Huntsville pediatrician says it’s a good idea for adolescents to get COVID vaccine

Starting Thursday, children ages 12 to 15 can be scheduled to receive their Pfizer vaccine.

It comes hours after the U.S. Centers for Disease Control and Prevention recommended the use of the Pfizer coronavirus vaccine in adolescents.

CVS is already planning for kids, and WAAY spoke to a doctor about why it’s an important decision to think about.

A Huntsville pediatrician, Dr. Angelique Andrews, told us that younger children getting this vaccine is good because it can slow the spread in your household if parents and adolescents are both vaccinated.

“High school students are very social. Whether it’s between girlfriends and boyfriends, whether it’s between sports, they are meant to be social. This is the most social time of your life,” said Andrews, Chief Medical Officer at Happi Health.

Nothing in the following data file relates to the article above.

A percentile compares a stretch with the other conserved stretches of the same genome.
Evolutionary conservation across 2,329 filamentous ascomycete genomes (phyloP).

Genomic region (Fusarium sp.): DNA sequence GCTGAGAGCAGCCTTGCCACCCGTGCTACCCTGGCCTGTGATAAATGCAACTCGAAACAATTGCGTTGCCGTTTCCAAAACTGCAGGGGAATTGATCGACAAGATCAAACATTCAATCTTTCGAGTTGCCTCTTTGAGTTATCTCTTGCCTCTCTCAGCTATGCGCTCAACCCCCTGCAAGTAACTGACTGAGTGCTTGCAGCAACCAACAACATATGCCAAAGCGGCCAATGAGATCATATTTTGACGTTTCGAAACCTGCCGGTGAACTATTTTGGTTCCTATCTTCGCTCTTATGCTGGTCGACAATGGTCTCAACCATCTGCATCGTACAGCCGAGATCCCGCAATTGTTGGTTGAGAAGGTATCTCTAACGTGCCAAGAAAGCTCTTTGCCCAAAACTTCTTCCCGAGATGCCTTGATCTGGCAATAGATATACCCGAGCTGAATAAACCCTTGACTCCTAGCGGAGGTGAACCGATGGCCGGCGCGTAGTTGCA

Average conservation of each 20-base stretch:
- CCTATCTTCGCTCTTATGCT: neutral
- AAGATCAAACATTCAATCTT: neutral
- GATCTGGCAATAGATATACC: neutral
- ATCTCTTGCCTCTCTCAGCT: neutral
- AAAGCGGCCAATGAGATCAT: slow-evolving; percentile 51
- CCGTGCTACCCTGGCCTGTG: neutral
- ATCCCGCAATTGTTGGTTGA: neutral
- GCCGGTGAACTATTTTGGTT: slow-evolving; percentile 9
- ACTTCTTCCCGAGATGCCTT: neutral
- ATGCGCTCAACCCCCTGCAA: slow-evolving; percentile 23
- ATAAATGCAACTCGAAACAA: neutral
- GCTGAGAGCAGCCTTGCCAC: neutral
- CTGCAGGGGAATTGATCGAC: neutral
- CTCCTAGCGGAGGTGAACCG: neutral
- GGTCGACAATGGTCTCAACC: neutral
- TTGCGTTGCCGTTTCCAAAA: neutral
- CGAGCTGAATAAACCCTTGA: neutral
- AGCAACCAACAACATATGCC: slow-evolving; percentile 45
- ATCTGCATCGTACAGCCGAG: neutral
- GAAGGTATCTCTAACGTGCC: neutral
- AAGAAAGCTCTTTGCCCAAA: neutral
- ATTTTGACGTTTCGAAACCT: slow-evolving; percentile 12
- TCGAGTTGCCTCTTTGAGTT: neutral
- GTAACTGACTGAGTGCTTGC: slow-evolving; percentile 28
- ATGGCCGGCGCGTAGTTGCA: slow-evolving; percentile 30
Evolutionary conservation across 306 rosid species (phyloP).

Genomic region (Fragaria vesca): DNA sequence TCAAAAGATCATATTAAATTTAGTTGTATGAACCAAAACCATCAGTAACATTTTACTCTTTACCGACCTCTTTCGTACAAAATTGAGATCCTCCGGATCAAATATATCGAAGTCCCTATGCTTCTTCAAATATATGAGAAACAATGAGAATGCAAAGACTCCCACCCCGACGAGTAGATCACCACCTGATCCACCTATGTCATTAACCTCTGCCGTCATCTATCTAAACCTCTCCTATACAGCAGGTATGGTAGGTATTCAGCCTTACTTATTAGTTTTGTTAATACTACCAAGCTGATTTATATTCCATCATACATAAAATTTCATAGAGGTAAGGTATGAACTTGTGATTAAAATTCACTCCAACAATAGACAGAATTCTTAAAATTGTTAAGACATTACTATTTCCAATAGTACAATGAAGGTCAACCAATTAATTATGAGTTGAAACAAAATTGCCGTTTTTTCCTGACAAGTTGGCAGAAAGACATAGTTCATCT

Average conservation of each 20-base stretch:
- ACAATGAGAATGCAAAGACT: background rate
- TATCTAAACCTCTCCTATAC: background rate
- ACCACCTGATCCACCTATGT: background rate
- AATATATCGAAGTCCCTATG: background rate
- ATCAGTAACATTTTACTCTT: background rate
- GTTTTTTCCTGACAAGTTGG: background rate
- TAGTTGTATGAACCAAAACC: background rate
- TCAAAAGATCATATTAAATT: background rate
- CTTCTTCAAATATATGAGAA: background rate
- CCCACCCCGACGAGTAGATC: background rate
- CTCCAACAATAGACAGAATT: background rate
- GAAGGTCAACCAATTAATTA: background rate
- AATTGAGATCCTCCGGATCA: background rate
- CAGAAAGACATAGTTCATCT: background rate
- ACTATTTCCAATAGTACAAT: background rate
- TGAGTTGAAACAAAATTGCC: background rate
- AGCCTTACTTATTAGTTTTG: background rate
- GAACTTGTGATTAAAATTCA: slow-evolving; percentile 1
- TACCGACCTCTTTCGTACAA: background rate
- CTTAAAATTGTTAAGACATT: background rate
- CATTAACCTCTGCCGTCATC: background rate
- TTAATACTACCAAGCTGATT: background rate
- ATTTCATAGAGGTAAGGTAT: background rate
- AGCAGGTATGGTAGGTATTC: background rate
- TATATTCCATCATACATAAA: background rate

The CDC says there were no serious side effects in clinical trials within this age group, and parents should have nothing to fear.

“It’s the same vaccine, so it’s been well studied because many of us have been given it and millions of doses have been given,” Andrews said.

Studies show that virtually anyone who receives the COVID vaccine will have pain or pain at the injection site and possibly some body aches, but any side effects usually go away within 2 days.

Andrews says if you want your child to be vaccinated, know it may not be at the doctor’s.

“Since it’s the Pfizer vaccine that got approved first, I think most parents should understand that a lot of the pediatric wards won’t have them. It will be places like Huntsville Hospital because of the cooling factor, not other reasons.” Andrews said.

Andrews also says there is no difference in this vaccine than what anyone else is getting.

Comments are closed.